'The flanking pillars, 47 feet high, with brilliant and handsome colourings ground from glass, to outlast the centuries; with the winged orbs of Rah, the sun God above.'

'2.800 tons of steel rods and 77,500 tons of concrete were used in the building of Britain’s largest factory.'

'Nine acres of floor space were covered with 400.000 square feet of Canadian maple.'

Our modern reaction to the film is very different from the impression it must have made on its first audiences, because we have the advantage of hindsight. In the nineteen-thirties we regarded cigarettes as a source of harmless pleasure. We watched Hollywood films and copied the way the film stars lit their cigarettes. Whenever an actor on the stage needed some 'business' to cover a pause, or hoped to take the audiences' mind off the quality of the dialogue, he flourished a cigarette case. Every theatre programme used to carry the acknowledgement, 'Cigarettes by Abdulla', because Abdulla gave free cigarettes for use on the stage.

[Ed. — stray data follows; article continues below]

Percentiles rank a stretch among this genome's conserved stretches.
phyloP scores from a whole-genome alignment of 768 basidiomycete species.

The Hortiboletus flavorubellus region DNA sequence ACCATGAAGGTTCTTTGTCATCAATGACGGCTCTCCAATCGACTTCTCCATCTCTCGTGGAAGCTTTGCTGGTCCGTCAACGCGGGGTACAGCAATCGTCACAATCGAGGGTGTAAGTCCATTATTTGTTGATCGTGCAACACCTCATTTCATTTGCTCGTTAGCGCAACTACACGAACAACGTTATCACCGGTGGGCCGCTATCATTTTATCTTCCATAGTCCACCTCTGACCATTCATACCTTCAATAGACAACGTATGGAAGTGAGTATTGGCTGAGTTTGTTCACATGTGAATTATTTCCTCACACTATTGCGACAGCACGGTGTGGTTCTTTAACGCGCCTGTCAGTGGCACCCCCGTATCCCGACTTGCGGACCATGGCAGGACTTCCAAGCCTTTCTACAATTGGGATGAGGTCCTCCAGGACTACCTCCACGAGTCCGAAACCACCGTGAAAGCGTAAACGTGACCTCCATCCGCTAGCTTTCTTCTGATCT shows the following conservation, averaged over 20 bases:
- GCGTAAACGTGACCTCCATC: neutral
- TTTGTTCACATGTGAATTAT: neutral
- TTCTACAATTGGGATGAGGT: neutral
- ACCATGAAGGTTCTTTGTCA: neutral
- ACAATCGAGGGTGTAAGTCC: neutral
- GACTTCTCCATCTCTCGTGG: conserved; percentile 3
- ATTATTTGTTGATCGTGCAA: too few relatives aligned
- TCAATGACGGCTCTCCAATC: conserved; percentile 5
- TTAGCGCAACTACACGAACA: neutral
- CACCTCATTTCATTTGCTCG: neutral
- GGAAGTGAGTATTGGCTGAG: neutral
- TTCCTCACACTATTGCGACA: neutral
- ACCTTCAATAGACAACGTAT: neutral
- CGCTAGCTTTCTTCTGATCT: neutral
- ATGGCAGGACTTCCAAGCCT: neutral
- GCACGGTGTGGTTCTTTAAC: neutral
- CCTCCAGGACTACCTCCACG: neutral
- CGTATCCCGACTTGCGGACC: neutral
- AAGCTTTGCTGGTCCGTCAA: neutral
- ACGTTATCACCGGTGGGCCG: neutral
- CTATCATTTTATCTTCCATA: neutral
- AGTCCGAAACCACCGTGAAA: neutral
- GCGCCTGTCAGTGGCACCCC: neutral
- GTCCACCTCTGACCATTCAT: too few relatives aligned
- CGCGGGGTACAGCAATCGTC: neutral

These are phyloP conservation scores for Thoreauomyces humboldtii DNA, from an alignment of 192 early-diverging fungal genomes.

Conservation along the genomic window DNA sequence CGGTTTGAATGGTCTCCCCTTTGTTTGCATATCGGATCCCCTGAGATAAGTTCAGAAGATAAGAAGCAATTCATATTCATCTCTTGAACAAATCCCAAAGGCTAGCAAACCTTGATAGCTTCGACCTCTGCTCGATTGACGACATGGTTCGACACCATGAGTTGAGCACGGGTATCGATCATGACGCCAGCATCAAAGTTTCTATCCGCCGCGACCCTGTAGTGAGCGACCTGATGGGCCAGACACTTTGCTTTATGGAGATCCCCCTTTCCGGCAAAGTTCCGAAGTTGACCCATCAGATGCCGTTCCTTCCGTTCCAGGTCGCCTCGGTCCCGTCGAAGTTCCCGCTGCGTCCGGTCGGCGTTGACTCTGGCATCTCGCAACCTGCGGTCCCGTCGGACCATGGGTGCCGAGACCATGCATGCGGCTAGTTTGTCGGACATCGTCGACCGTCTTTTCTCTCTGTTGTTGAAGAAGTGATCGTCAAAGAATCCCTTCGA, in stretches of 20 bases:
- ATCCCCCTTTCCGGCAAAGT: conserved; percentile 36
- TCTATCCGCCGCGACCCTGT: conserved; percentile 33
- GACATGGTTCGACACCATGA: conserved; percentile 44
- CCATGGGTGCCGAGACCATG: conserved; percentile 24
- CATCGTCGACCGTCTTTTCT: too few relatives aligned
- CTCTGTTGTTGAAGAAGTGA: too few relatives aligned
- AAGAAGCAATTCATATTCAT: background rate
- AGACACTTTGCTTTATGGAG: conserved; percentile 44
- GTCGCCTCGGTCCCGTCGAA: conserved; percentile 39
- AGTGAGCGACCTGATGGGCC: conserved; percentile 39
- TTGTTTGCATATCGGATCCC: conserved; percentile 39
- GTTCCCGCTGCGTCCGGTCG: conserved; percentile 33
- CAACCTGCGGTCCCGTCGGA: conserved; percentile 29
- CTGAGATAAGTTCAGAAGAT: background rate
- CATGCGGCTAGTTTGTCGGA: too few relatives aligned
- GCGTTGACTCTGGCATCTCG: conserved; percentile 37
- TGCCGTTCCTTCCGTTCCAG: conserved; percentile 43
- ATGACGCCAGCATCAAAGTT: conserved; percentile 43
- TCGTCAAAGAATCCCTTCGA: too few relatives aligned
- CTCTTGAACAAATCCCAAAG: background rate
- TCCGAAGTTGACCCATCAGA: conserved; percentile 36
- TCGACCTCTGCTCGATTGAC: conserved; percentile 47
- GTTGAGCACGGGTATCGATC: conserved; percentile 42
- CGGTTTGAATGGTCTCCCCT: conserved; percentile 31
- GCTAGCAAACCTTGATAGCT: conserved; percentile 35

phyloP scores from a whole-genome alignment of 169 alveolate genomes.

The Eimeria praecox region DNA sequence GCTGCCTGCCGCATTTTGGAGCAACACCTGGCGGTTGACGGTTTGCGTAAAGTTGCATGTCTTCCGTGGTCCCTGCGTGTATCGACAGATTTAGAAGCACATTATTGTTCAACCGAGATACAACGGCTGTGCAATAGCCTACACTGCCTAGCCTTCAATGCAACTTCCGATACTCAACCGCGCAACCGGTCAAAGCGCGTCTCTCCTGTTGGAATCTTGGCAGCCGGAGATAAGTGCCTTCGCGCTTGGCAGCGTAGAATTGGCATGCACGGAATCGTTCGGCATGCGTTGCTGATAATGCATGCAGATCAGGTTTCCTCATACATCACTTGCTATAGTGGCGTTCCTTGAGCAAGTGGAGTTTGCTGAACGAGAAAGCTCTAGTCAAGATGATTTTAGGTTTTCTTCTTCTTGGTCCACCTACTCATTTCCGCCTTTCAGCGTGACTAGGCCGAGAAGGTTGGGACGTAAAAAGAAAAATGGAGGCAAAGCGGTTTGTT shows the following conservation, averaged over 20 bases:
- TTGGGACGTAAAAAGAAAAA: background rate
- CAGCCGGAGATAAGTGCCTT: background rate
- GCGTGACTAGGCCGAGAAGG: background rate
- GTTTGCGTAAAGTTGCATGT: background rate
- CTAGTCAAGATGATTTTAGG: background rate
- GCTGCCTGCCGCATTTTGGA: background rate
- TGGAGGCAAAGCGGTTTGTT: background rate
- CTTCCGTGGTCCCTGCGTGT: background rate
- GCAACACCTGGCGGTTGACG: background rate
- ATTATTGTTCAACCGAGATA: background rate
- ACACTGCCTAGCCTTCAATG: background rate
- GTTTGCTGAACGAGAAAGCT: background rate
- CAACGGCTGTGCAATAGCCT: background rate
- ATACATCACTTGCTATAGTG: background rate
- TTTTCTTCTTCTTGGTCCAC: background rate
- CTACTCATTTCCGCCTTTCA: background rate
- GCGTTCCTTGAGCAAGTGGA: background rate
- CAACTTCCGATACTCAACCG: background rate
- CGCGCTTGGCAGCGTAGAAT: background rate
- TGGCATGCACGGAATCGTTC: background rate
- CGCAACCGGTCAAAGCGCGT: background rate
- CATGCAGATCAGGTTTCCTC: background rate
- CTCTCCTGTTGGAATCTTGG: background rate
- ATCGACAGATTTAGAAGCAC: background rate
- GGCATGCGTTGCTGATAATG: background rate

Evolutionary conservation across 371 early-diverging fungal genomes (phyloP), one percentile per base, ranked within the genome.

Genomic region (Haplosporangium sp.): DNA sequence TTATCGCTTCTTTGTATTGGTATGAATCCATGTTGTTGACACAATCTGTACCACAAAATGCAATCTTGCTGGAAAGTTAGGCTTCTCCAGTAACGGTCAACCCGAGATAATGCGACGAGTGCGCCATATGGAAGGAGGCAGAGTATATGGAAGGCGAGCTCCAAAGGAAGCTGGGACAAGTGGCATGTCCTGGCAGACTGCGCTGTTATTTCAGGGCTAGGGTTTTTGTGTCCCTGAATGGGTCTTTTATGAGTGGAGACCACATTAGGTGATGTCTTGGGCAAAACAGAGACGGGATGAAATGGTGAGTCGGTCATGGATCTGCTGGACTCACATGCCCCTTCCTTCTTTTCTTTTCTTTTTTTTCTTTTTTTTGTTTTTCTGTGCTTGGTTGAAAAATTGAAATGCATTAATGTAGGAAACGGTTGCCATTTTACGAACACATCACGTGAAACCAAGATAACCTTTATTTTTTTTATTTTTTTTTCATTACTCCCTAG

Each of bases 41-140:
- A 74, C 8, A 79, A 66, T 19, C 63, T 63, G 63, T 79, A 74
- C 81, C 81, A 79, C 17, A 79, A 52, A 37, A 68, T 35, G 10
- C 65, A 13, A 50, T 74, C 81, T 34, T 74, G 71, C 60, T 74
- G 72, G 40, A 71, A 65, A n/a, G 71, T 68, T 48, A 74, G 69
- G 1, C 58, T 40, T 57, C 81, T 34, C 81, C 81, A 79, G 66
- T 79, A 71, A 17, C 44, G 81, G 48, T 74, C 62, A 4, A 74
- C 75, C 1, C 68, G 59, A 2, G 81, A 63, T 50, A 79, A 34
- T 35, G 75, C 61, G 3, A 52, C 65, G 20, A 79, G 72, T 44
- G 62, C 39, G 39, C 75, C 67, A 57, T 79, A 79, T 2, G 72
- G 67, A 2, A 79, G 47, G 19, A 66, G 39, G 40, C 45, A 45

Thus, when Carreras moved to Camden Town here was pleasure and relief at the prospect of employment. Hundreds of people would have the chance to work in a modern factory which had the latest air conditioning. The film opens with pictures of the park at Mornington Crescent, full of small trees, almost as Ginner and other artists in the Camden Town Group had drawn it before the First World War.